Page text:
Where I End, by Sophie White, is set on a small island off the coast of Ireland. Fewer than two hundred people live on this remote outcrop. They speak a dialect of Gaeilge that is understood by few incomers. The locals harbour deep seated superstitions that result in some disturbing practices.
The island has a grey beach at one end and sheer cliffs at the other. In between are houses built from the local stone. The mainlanders marvel at the historic culture retained on this isolated backwater, trying to harness it for monetary gain. The remains of a derelict woollen factory attest to one such failed enterprise. This building is now to be turned into a museum and art gallery in an attempt to attract tourists. The locals regard these interventions with disdain.
Livings are mostly eked out from the sea either through fishing or working on the boats that ferry the few visitors. Learning to swim is frowned upon. When the sea takes lives they are mourned but the deaths accepted.
The story is narrated by nineteen year old Aoileann who was born and raised in a dark and cold house, the last dwelling before the cliffs are reached. Her days revolve around caring for her damaged mother, ‘the bed-thing’. Aoileann’s grandmother is the only person to pay her any attention, and that is as scant and silent as the older woman can get away with. The locals actively avoid the girl, believing she is cursed. Her father visits once a month, staying just one night before returning to the mainland. Aoileann resents the extra work his visits create, a show put on that he may pretend all is as it should be despite the glaringly obvious issues with his wife’s physical and mental health.
The author skilfully weaves the backstory of this family and place around the day to day chores that must be undertaken to keep the mother alive. Despite questions, eavesdropping, and searches of the dwelling, Aoileann still does not know what happened to create the being her mother now is. Photographs suggest her parents were once happy. Her grandmother closes down entirely when asked to explain.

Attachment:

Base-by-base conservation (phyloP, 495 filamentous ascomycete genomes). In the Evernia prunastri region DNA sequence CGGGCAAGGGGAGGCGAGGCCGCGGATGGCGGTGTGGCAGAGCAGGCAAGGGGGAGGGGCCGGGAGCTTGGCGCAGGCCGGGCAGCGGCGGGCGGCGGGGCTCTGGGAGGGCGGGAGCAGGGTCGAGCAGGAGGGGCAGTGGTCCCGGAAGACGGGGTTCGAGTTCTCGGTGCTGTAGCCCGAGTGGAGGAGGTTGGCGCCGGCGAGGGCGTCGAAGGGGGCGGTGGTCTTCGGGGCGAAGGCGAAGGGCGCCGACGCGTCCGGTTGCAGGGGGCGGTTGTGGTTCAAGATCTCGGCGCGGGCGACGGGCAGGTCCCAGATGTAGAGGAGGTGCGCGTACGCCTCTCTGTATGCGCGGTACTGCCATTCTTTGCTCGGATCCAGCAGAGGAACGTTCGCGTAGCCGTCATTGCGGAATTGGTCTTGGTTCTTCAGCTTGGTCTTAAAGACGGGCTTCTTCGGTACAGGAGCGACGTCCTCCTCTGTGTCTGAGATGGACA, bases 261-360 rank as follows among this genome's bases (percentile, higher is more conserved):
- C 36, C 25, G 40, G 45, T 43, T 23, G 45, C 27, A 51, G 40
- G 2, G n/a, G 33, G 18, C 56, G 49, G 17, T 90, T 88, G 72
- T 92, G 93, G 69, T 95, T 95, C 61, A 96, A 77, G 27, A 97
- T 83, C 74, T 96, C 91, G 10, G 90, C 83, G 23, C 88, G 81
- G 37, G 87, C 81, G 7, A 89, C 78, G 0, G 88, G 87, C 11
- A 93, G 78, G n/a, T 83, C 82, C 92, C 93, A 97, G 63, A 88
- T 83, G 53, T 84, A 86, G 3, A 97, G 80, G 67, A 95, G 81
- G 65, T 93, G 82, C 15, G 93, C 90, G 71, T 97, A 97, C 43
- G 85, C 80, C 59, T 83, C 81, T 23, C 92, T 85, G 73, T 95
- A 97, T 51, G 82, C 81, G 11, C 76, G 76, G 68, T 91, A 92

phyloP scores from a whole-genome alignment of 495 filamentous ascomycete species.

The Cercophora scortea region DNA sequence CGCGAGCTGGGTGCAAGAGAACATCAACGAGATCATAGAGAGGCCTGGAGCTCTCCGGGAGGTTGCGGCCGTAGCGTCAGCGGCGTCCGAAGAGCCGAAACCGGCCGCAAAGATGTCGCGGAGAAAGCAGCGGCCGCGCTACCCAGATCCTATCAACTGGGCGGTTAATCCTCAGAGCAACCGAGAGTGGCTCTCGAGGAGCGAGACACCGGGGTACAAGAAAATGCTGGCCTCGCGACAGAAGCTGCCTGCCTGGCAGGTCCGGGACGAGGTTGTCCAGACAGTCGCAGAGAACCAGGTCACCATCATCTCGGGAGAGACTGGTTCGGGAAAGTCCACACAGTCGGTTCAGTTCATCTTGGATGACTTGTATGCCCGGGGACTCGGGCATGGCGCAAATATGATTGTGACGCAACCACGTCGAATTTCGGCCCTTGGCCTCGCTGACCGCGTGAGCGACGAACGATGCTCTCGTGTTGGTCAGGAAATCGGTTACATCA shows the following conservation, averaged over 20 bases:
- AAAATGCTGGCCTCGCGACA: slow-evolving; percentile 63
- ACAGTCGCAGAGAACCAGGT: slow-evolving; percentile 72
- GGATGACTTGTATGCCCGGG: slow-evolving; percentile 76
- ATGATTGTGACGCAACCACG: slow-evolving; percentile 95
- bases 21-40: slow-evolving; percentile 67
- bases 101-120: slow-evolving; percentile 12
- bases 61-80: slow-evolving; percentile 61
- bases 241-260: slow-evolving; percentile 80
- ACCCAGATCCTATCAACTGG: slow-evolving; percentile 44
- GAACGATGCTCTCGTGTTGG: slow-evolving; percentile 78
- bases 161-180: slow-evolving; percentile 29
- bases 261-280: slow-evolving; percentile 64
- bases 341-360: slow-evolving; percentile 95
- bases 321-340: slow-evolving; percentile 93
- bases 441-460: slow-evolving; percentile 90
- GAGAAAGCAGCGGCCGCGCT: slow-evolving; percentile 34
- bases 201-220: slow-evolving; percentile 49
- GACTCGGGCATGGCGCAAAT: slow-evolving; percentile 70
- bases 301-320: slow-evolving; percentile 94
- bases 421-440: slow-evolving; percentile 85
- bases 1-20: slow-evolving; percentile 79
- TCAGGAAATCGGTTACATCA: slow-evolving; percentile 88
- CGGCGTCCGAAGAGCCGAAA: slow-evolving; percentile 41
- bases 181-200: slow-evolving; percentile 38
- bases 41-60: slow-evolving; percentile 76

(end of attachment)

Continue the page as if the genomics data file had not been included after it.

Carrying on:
Having set the scene, a catalyst for change arrives in the form of an artist, Rachel, and her newborn baby. Aoileann is mesmerised by this young women, doing what it takes to ingratiate herself into their lives. The reader has been fed snippets of some disturbing behaviour from Aoileann’s childhood. These now manifest in her treatment of the new residents. As someone who has never been loved by a mother, Aoileann is desperate for Rachel to grant her some of the attention she observes being offered so freely to the child.
The sense of foreboding is palpable throughout. This plays alongside the explicit horror of Aoileann’s mother’s situation, revealed gradually but with little reasoning explained until later in the tale. By the end the reader will be recoiling from all that has happened and then been perpetuated. The denouement is still shocking despite the foreshadowing.
A masterclass in creating a darkly disturbing character and sense of place. A unique and brilliant read that I couldn’t put down, reading it cover to cover in a day. It will take much longer to recover from the vivid and searing experience. A horror story I unreservedly recommend.
My copy of this book was provided gratis by the publisher, Tramp Press.